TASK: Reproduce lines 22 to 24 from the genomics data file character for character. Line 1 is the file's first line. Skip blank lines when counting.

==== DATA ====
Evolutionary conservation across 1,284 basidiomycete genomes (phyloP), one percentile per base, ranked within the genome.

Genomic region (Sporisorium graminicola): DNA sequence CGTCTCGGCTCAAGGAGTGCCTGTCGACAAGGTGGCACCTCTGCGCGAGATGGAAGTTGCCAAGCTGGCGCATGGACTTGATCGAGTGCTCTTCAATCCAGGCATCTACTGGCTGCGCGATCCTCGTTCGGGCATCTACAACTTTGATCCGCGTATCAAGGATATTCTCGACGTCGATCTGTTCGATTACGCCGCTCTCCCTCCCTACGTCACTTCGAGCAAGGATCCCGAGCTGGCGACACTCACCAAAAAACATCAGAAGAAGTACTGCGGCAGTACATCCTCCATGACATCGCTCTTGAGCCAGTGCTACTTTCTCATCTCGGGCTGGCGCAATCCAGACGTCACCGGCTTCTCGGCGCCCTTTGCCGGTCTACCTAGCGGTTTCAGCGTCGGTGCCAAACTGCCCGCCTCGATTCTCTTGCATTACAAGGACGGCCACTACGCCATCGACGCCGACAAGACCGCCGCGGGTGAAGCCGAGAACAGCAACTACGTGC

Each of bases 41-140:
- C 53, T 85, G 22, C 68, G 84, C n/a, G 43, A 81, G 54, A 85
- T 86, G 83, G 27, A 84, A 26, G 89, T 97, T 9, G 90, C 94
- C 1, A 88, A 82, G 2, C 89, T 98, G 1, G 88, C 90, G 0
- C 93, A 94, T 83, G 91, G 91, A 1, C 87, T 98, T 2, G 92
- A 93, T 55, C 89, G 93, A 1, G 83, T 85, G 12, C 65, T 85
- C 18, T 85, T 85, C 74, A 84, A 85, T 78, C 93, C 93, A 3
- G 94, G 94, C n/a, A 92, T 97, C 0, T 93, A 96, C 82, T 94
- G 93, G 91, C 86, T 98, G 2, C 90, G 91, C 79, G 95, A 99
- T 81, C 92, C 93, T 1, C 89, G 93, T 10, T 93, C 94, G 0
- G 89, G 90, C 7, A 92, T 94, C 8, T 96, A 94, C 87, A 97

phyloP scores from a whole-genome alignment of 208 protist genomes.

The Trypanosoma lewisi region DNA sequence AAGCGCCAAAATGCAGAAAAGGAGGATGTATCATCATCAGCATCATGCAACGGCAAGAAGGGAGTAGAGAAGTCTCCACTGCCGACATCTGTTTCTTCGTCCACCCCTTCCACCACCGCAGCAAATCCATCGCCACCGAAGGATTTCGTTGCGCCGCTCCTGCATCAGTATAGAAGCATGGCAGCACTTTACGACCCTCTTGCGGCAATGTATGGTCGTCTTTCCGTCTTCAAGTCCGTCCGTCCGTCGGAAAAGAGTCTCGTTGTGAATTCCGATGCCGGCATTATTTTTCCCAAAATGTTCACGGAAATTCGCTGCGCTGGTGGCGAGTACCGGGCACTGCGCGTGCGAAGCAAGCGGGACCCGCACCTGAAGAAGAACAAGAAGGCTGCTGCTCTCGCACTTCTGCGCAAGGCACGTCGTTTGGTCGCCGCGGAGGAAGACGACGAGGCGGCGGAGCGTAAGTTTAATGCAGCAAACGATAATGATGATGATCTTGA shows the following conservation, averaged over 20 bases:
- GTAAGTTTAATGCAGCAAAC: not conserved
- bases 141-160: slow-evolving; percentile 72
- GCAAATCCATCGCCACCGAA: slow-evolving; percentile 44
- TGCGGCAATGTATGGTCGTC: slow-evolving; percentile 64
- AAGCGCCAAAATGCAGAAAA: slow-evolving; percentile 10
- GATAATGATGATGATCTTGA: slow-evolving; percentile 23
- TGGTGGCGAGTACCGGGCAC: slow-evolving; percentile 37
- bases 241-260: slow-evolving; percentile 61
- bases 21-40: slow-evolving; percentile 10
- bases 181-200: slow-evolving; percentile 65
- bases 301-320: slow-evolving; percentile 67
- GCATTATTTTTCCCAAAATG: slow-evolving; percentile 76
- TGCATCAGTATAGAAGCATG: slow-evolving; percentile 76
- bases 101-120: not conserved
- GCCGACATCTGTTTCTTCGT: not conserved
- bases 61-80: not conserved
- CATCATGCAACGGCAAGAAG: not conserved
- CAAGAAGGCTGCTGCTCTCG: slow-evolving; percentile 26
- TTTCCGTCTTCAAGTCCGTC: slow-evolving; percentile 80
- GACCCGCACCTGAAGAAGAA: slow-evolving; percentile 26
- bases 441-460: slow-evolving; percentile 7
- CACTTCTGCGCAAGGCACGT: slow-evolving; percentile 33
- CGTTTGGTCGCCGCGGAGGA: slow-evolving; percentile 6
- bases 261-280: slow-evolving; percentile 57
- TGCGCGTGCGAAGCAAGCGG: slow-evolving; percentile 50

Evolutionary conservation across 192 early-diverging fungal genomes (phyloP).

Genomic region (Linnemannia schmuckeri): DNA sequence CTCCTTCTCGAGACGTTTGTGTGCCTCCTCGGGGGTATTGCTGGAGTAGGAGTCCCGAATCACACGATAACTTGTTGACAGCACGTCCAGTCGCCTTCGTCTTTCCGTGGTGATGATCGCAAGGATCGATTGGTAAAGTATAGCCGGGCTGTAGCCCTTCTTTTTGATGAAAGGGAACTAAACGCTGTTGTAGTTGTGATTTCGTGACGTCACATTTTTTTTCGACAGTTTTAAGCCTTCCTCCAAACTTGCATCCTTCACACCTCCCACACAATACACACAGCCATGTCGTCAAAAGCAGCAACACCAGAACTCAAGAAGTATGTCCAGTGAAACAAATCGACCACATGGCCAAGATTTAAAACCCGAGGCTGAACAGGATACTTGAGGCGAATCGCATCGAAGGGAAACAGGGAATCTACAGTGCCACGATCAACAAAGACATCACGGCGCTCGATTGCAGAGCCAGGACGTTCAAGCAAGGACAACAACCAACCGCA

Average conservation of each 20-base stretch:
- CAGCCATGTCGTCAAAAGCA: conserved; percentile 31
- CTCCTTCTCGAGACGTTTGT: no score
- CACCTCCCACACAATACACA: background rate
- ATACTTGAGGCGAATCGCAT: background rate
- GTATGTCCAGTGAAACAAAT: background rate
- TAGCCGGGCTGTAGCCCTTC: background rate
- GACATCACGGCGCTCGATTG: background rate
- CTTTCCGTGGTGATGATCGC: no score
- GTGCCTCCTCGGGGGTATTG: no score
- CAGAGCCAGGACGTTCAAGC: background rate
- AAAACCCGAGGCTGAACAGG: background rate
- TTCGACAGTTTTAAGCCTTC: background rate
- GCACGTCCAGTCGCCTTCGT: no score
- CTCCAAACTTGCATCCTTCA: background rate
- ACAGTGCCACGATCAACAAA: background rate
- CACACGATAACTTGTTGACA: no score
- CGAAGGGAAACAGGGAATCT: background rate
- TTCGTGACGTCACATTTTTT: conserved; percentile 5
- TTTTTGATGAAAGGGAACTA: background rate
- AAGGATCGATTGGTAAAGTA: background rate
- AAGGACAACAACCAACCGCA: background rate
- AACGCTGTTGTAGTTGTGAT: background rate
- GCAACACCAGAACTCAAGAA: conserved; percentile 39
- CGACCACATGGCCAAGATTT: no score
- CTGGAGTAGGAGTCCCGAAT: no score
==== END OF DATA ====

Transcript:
- TGGTGGCGAGTACCGGGCAC: slow-evolving; percentile 37
- bases 241-260: slow-evolving; percentile 61
- bases 21-40: slow-evolving; percentile 10